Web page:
In one of her first classes at the University of Chicago, Jessica Ilayalith Mora, AB’20, recalls being overwhelmed right off the bat. The professor’s pace was quick, and while students around her said the material was a review of high school AP Chemistry, she wasn’t able to keep up.
As a first-generation, low-income (FLI) undergraduate student, she started to feel out of place. But after class she met with another student, and when she confessed that she was having trouble getting up to speed, he was happy to help her. Ultimately, the experience empowered her to be more comfortable saying, “I don’t know this, can you help me?”
Nonetheless, Mora, who is now a financial analyst for Home Depot in Jacksonville, Fla., says that developing relationships with faculty or peers can be intimidating for FLI students and is one of many challenges they often must overcome on their own.
To provide FLI students with a toolkit for success, she wrote a book, titled Spread Your Wings and FLI: How to Effectively Navigate College as a First-Generation, Low-Income Student, which was published in April.
On May 13, she spoke at a virtual book launch event sponsored in part by the Center for College Student Success (CCSS), for which Mora served on the student advisory board during her time in the College. Watch her discuss the book and her time at UChicago with Asst. Instructional Prof. Sorcha Brophy here:
Below, Mora explains the motivations behind the book and gives a broad overview of the resources it provides.
What inspired you to write this book?
Mora: The inspiration for the book came partially from my own experiences going to UChicago as an FLI student, and partially from speaking with other FLI students. When it was time to write my senior thesis for Public Policy, I landed upon the question: “how do FLI students experience elite institutions?”
My research for the thesis involved interviewing Odyssey scholars at UChicago and, once I was done with that, I wrote some policy recommendations for the University based on the feedback and interviews I did with them. Once I was done, I thought ‘this is great, but I'm only one student, and this is only one research project.’ I wanted to do something with more impact.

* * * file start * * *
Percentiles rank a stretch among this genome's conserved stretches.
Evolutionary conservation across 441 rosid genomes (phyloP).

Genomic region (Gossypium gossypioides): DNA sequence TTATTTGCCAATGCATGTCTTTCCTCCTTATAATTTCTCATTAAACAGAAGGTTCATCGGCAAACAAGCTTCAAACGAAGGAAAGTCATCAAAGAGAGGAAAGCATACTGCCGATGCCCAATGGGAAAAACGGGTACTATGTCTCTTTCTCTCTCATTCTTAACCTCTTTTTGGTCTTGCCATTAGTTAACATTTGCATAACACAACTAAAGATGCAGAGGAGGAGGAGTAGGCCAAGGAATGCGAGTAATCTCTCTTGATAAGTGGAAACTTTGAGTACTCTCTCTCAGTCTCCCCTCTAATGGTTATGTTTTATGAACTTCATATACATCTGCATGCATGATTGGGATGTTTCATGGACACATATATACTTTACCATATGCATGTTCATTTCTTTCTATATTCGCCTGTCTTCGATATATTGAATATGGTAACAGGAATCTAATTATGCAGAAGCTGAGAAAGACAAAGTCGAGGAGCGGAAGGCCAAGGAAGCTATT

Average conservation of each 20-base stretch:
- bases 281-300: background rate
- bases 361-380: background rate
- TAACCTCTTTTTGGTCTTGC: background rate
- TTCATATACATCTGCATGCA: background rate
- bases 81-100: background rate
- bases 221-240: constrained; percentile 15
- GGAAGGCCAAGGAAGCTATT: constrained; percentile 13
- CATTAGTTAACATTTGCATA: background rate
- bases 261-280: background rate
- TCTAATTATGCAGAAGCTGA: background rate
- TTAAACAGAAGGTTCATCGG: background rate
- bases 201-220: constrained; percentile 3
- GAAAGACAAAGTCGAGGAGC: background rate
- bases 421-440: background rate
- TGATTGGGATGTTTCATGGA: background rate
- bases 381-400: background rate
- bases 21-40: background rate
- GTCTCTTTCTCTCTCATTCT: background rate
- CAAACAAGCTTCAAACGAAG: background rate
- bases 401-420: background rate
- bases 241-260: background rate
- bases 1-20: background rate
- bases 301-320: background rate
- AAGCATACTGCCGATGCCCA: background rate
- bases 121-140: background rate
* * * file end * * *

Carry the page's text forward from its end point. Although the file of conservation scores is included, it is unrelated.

In the course of my research, I had identified some holes and knowledge gaps that FLI students weren't super familiar with at the beginning of their college careers. I often heard ‘Oh, I wish I had known this when I was a first-year,’ or ‘I wish I had heard about this resource when I was coming into UChicago.’ So that's where the inspiration for the book came from. The best way to address all of that and give people the insight and guidance they need was to write this book.
What are some examples of tips that you give in the book, for FLI students navigating campus life?
Mora: Generally speaking, I try to touch on various aspects of a well-rounded student's life, breaking down the whole college experience down year-by-year.
Academically, I talk about things like how to prepare for office hours, what to do on the first day of class, how to approach professors and start building those relationships.
I also touch on professional life. When FLI students are looking for internships, it can take a while to figure out what networking really means, especially if you’re someone who doesn't have a network to start with. So I provide tips to start building your network.
And finally, I talk about what you can do to take care of yourself, get to know yourself and use the resources around you to find the right path in college.
The book tells the stories of several high-profile people who were also FLI students. What was speaking with them like and what did you learn?
Mora: I think one of the people I was really most excited to speak to was Ana McCullough, the co-founder of the QuestBridge Network, a nonprofit that connects low-income students with leading academic institutions. It was really interesting to get her perspective on these topics, because as an FLI student at Stanford, she saw a need to expand opportunities and helped expand QuestBridge to what it is now.
It all really made me realize that regardless of what kind of institution these FLI students go to, or how many years ago they graduated from college, there were so many similarities and similar issues that they discussed going through, which I also had heard about through my thesis research just interviewing UChicago students. It was really an interesting finding.
Though it’s primarily a guide for FLI students, do you think the book would be valuable for others in the UChicago community to read, too?
Mora: I definitely do think it's a useful resource for faculty, staff, advisors, or anyone else who works with FLI students. In the book I actually give an example of a time when a professor I had realized some of the challenges that FLI students in his class were facing, and decided to add resources to the back of his syllabus for anyone who was experiencing food or housing insecurity, or needed mental health support.
That really helped me and other students see that the professor was thinking about us beyond just the work we did for his class, and made the prospect of coming to office hours feel more approachable.
There are multiple examples like that in the book that faculty or advisors can learn from and use to make accommodations for these students.